Flaw 5: The timing of the follow-up x-ray varied widely
The follow-up x-ray took place anywhere from 3 to 22 months after the initial one. That’s a wide range of time.
Flaw 3: Participant data wasn’t reported consistently
The study initially had 25 participants and 19 completed it successfully. Yet 22 patients’ info was reported on a graph, indicating that data is either missing or data that shouldn’t be included was included. This happened on a graph comparing the initial and ending Cobb angle degree measurements.
Regardless of the lengthy follow-up timeframe, the differences between idiopathic and degenerative scoliosis, the expansive range of the initial Cobb angle, the small, inconsistent number of subjects, AND doing the side plank on the wrong side, this study showed an overall decrease in scoliosis curves. This still wasn’t making sense.
How the study got positive results
I think the secret to the positive results reported by Dr. Fishman’s study lies in core engagement and correct alignment. The subjects were taught to elevate the ribcage towards the CONCAVE side (which would be the ceiling in the researchers case) before doing the exercise. This instruction would bring their spine into better overall alignment before the exercise was started, thereby decreasing the negative effect of performing it on the wrong side.
Also, despite there being only 25 people in the study initially, a total of seven different modifications of the side plank were given. This important information was not included in any of the articles that reported the study. Many of the plank variations included some kind of strengthening for the CONCAVE side, be that pushing the free hand down on yoga blocks or holding a yoga strap to pull the top leg up. Again, the researchers were, probably subconsciously, modifying the side plank to work the CONCAVE side at least a little bit, despite working the incorrect CONVEX side with the side plank.
Finally, the majority of people with scoliosis in this study had degenerative scoliosis, likely had osteoporosis, and were probably over the age of 40. We have no idea what their exercise routine and strength level was before the study. I’ll bet that just the act of firing all the muscles in the body in an anatomically correct posture was the reason for the profound decrease in their Cobb angles and Dr. Fishman’s positive results.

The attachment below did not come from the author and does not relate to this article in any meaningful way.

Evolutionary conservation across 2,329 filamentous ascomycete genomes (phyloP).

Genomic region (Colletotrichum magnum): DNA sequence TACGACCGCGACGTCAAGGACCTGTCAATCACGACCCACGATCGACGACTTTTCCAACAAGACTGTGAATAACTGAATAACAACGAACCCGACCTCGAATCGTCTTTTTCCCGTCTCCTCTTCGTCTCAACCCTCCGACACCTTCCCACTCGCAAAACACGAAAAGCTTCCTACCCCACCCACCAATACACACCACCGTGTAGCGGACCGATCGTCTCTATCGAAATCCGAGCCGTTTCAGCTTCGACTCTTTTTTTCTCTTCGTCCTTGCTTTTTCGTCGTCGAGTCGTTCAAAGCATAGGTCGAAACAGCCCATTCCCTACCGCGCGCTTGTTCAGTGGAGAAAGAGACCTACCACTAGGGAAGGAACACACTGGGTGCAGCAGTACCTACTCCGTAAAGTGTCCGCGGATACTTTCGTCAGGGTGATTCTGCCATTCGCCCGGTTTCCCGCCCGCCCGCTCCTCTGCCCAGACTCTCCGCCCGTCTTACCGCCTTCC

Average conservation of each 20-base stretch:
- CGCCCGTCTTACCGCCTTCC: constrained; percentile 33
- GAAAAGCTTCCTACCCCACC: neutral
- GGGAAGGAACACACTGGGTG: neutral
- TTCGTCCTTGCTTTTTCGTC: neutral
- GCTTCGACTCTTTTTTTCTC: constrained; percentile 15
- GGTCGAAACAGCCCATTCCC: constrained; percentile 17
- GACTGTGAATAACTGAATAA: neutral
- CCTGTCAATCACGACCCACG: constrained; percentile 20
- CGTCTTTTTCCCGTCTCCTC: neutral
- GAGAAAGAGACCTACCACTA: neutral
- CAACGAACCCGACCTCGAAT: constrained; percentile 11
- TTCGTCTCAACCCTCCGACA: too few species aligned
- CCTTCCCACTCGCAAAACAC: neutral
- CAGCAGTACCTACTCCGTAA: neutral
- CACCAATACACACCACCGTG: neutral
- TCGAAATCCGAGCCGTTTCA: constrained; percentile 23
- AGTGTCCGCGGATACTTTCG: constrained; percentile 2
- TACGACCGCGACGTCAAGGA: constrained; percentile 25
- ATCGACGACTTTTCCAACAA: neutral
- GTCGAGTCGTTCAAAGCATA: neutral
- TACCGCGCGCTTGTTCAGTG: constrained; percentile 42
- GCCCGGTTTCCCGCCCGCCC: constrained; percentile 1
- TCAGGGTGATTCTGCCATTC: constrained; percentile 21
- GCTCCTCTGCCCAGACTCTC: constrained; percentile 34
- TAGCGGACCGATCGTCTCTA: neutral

Unfortunately, there isn’t a magic pill for people living with scoliosis. I mean, come on, with a mere 25 subjects SEVEN modifications were given for just ONE exercise. The researchers couldn’t even find one simple exercise for this small group to perform the same way! This proves that you must mold exercises for each and every (scoliotic) body in front of you…and that’s what these researchers did. That is a big reason for their success.
Even with all of the flaws in this study, the researchers still found an overall improvement in Cobb angle measurements by doing an exercise one-and-a-half minutes a day, five days a week. That’s incredible! This would lead one to believe that exercise, no matter how incorrect it may be, can still have positive results on scoliosis if correct alignment and firing the core muscles is done. Now THAT’S something to consider, and certainly something that needs to be studied further.
Can you imagine the results if they redid this study doing the correct side plank?
Norway case study, 2015
Now that you know where I stand on the findings from the side plank theory study, let’s put my ideas into practice with a small case study. It originally came to me in the form of an email from a man in Norway who’s been performing the yoga side plank as recommended by the study in an effort to decrease his curve.
This first photo on the left was taken before he began doing side planks multiple times a week. After he read my rebuttal of the yoga side plank theory study, he began to panic that perhaps he was performing the plank on the wrong side, and had made his scoliosis worse. This is when he decided to reach out to me.
Well, what do you think? Does it look like his scoliosis has gotten worse based on the photos above? Make up your own mind and then watch the video below for my original decision.
How to correctly perform a side plank
If planking makes your scoliosis feel better, watch this video on how to perform it correctly. Remember, I am showing you which side would work for my individual scoliosis. I have a right thoracic curve (ribcage) and left lumbar curve, therefore I believe that I would do my side plank with my left hand down. This is the opposite of what the side plank study recommends.
If you’ve made it all the way down here, bravo! Please remember that even if you choose do the side plank on the correct side for your body, I believe it is not the best exercise to help your scoliosis. Why? Because extensive research and over 10 years of working with scoli bodies has shown me otherwise. I have developed many products, including books and at-home workouts, based on that information and believe these are the best resources for helping manage your scoliosis.